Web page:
The Line of a HaircutQ: When I look at girls with long hair, some have the back cut in a straight line and some in a V-shape or U-shape. Is the difference strictly a matter of taste or are there other reasons? Which one is the most maintenance friendly? Is trimming a U-shape more time consuming and more expensive?
A: The line of the cut is a matter of taste and the effect that the client wants to achieve, combined with the limitations of the hair-type and hair condition of the client. A V- or U-shape usually complements slightly layered hair, while a straight line works well with someone who wears her hair in a one-length style.
Do you see that the hair on the left is straight-lined and almost one-length? This results in a thicker, more bulky look. The woman on the right has a U-shaped line with slightly layered hair, resulting in a multi-length dimensional look.
If you have your hair cut into a V- Or U-shape at the back, the layers at the front are shorter than the length at the back. This results in an easier manageable style that appears shorter at the front than at the back. The differentiating lengths of the layers give the hair a sense of dimension and movement, while limiting the bulk of the hair; but not losing over-all length of the hairstyle.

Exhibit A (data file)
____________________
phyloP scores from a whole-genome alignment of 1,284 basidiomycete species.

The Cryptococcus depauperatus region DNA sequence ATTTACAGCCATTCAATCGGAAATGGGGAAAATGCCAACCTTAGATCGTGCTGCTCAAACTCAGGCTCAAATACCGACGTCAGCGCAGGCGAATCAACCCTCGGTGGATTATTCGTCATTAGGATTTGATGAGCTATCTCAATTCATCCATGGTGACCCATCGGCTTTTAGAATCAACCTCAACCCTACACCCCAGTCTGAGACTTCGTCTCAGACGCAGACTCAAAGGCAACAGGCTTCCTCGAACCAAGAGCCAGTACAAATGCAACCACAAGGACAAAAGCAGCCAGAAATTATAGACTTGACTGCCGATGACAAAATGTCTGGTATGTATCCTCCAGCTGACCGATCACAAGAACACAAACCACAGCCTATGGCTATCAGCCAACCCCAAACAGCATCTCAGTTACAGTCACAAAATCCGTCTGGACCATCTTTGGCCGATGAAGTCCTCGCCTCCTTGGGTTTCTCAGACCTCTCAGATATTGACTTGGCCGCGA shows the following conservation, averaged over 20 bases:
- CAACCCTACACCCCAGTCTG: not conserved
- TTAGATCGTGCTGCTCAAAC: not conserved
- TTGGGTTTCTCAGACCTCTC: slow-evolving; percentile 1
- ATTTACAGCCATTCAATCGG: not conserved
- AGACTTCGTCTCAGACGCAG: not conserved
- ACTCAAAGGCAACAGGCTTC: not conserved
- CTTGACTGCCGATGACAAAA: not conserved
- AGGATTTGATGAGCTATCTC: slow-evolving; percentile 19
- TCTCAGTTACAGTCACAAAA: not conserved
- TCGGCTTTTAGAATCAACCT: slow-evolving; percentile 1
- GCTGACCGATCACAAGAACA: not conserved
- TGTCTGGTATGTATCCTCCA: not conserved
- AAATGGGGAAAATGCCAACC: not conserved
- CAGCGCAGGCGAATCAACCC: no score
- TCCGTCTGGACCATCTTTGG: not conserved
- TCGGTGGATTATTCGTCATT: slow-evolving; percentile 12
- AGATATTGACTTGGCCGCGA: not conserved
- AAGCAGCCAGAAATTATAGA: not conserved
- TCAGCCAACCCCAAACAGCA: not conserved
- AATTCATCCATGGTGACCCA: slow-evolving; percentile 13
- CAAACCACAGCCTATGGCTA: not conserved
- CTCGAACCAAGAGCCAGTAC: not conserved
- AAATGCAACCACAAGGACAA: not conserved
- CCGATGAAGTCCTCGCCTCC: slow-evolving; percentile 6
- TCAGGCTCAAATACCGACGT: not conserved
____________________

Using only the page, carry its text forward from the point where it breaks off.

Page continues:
If your hair is cut in one length/ straight line, you risk having to battle with thick, bulky, unmanageably hair. Then again, if you have very fine and sparse hair, your stylist may suggest a straight line cut to avoid fly-aways and scraggly-looking layers. Thus, yes, it is a case of personal taste, the opinion of the stylist and the specific desired look.
I would say that a V- or U-shaped line is more maintenance friendly, as the bulk of the hair is controlled by adding subtle or contrasted layers. This means that there is invariably less hair present than a straight line when comparing the longest point back-length of a V- or U-shaped to the singular same length-line of a straight cut. But this difference will probably be so insignificant that it could be rendered as irrelevant.
The time consumed or overall cost of trimming or maintaining a shaped line compared to a straight line-cut is the same. A trim is a trim, irrespective of the line of the hair. Hairstylists often charge by time in contrast to charging per procedure, but comparing the line of a V- or U shaped line to that of a straight line will result in the same amount of time and effort consumed.
Bottom line is; decide on what looks more appealing to you, have a chat with you hairdresser on what he/she thinks will work better with your own hair type, and then make the decision.
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